Jewish Influences in the Dutch Caribbean, Suriname and Guyana

Few people know that Portuguese Jews helped shape languages in the southeastern Caribbean, that the illegitimate children of Surinamese Jewish plantation owners helped seize control of 80 percent of the Dutch colony and that the mother of Guyana’s liberation movement was a US-born Jew.

Between one-half to two-thirds of the first settlers in Suriname and the islands of Curacao and Aruba were Portuguese Jews, mostly from the Netherlands. Today the languages spoken by the inhabitants of Curacao and Aruba (Papiamento) and the Maroons in the interior of Suriname are to an extent based on Portuguese.

Portuguese and English linguistic influences

Slaves in former Dutch colonies were forbidden to speak Dutch until they were freed in 1863. Dutch was viewed as a language spoken by superior people and Dutch colonists spoke pidgin English to slaves and indigenous peoples. This explains why the Netherlands is the only former colonial power which does not have millions of speakers outside the country.

The overwhelming majority of the population of the islands of Curacao and Aruba (which are still governed by the Netherlands) speak Papiamento, whose main component is Portuguese. The Maroons in the interior of Suriname speak languages such as Saramaccan, whose vocabulary is 20% Portuguese.

Suriname’s black Jews

Most escaped slaves in 17th and 18th century Suriname were from Jewish plantations and the leaders were often the illegitimate children of Jewish plantation owners. Within several generations they controlled 80 percent of the country and in the 1760s signed a treaty with the Dutch colonial authorities granting independence in exchange for a cessation of attacks on plantations. Today the Maroons still practise a number of Jewish customs and at times refer to themselves as black Jews; however not much is known about local traditions. Nor is all that much known about the illegitimate offspring of Jewish slaveholders in the capital Paramaribo, except for the fact that until the year 1800 they had their own synagogue.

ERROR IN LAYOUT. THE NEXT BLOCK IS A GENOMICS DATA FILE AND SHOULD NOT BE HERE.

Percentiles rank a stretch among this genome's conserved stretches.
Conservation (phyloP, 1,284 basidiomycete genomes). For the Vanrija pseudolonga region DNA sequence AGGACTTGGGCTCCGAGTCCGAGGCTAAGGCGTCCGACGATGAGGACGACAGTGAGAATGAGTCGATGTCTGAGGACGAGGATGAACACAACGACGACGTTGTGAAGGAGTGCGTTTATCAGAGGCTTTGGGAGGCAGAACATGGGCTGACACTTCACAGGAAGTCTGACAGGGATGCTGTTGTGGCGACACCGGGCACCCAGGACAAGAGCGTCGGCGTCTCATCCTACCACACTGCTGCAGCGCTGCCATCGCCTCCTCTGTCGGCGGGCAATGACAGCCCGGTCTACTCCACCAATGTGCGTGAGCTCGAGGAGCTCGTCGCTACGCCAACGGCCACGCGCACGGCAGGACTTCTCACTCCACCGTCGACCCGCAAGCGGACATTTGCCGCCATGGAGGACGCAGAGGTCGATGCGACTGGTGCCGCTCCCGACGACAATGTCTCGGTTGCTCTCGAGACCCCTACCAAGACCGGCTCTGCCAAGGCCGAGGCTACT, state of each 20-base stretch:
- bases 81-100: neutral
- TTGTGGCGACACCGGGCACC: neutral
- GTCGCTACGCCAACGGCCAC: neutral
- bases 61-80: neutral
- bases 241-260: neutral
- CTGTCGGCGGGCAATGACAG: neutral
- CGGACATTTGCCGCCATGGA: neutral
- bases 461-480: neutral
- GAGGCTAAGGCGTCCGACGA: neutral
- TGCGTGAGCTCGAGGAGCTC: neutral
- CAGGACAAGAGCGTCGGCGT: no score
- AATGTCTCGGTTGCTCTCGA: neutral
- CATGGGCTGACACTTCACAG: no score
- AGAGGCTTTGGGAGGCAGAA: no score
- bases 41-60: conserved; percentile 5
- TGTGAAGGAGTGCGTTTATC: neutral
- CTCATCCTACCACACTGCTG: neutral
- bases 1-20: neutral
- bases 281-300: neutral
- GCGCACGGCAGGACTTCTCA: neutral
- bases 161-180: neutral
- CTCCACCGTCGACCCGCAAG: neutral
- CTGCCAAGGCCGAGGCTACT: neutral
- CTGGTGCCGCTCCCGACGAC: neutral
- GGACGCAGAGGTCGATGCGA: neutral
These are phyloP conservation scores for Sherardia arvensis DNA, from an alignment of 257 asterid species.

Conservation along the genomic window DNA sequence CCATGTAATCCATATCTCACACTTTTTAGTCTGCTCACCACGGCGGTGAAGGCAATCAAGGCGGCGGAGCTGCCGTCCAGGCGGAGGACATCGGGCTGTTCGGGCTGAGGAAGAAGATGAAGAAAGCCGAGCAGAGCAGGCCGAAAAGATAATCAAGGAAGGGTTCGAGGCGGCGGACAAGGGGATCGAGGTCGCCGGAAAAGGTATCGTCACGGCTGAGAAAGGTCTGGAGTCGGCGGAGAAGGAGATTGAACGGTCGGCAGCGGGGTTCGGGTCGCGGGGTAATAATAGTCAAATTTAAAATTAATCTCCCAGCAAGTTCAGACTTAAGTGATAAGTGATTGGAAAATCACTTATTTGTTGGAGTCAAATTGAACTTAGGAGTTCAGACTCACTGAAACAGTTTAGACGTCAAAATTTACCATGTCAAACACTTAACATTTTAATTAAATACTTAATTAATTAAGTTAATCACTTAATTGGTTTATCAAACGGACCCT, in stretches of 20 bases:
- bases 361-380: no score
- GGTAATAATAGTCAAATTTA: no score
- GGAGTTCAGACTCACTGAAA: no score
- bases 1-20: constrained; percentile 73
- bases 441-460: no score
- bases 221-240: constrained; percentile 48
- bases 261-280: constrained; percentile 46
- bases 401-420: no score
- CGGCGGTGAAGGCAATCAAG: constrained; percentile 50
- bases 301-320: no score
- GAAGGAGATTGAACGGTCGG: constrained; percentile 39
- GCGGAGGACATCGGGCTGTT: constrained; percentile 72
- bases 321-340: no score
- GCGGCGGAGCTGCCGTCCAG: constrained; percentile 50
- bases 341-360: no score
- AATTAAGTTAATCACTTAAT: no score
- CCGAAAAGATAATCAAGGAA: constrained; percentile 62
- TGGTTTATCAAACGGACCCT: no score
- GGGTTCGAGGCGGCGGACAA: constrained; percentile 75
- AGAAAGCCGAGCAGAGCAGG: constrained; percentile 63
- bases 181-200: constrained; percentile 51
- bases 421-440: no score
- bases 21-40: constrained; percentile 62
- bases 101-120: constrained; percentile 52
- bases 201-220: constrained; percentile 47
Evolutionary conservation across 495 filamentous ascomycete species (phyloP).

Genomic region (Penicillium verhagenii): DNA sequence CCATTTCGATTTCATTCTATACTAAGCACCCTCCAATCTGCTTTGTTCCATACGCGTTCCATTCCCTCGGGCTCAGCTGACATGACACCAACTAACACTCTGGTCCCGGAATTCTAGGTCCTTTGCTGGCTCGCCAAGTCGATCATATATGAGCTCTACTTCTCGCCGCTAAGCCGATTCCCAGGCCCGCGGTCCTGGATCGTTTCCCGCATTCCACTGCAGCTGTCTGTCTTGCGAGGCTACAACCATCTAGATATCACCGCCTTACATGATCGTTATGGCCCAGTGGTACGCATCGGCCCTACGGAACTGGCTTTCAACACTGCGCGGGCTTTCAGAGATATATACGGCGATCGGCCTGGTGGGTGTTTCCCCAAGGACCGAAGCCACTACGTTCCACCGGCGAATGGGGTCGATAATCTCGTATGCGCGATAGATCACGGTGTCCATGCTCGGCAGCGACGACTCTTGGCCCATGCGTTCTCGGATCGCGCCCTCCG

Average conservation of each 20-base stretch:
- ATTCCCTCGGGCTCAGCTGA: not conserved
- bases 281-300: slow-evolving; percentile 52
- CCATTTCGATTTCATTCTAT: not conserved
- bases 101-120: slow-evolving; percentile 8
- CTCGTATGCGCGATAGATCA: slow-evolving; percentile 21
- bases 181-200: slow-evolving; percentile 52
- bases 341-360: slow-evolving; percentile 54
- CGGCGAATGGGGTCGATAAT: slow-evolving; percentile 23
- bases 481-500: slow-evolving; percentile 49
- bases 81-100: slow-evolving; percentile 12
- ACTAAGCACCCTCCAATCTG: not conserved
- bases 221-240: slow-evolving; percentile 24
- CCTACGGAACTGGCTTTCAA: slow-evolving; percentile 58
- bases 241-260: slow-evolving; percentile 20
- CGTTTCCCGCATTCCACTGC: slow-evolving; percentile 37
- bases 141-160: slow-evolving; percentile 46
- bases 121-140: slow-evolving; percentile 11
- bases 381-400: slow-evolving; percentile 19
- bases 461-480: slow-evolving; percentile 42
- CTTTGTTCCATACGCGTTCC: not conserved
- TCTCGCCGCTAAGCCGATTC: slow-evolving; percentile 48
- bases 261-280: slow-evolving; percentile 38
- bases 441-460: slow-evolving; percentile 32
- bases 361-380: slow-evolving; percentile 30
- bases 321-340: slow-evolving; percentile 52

Guyana and its two Jews

While researching the Surinamese Jewish community some years ago I came across the story of Leonie Ades, an elderly Jewish woman who lived in neighboring Guyana. When she was nearly 90 she contacted the Jewish community in the capital Paramaribo with the request that it send her matzes every Passover — there was no Jewish community in the former British colony. When she passed away in 2009, Suriname’s Jewish community buried her in its cemetery.

The only other known Jewish woman in Guyana was the country’s former prime minister and president Janet Rosenberg Jagan, who had passed away a month earlier at the age of 88.

Husband and wife political team

Born in Chicago in 1920, Janet Rosenberg married fellow Northeastern University student Cheddi Jagan in 1943 and followed her husband to his native Guyana (then British Guiana) later that year. The two turned into a political team and Cheddi became known as Father of the Nation while Janet was instrumental in helping found a political party, women’s movement, trade union and newspaper.

Janet first lady for 133 days

The political party established by the Jagans won an overwhelming victory in the British crown colony’s April 1953 elections and Cheddi Jagan was elected prime minister, However it was the era of McCarthyism and British Prime Minister Winston Churchill feared the country might fall prey to communism. Although there was no evidence to connect the couple with the Soviet Union, Churchill dispatched a warship to the capital Georgetown and Jagan was deposed after only 133 days in office.

Janet succeeds husband as president

Jagan was prime minister of British Guiana for three years in the 1960s and was elected president of an independent Guyana in the 1990s. He was succeeded by his wife Janet following his death in 1997.

In its blog ‘Jewesses with Attitude,’ the Jewish Women’s Archive describes Janet Rosenberg Jagan as one of the many Jewish women who successfully helped change society. In a new country she single-handedly achieved an enormous amount of tikkun olam.

About the Author
Asaf Shimoni is an author, journalist and translator who returned to Israel in 2016 after spending 40 years abroad, most of them in the Netherlands. He grew up near Boston, made aliyah while living on a kibbutz (from 1973 to 1976), and graduated from Syracuse University in 1978. He also lived some 5 years in Sicily. He is currently in Amsterdam to sort our affairs. He believes that the media should be as critical and truthful as possible.
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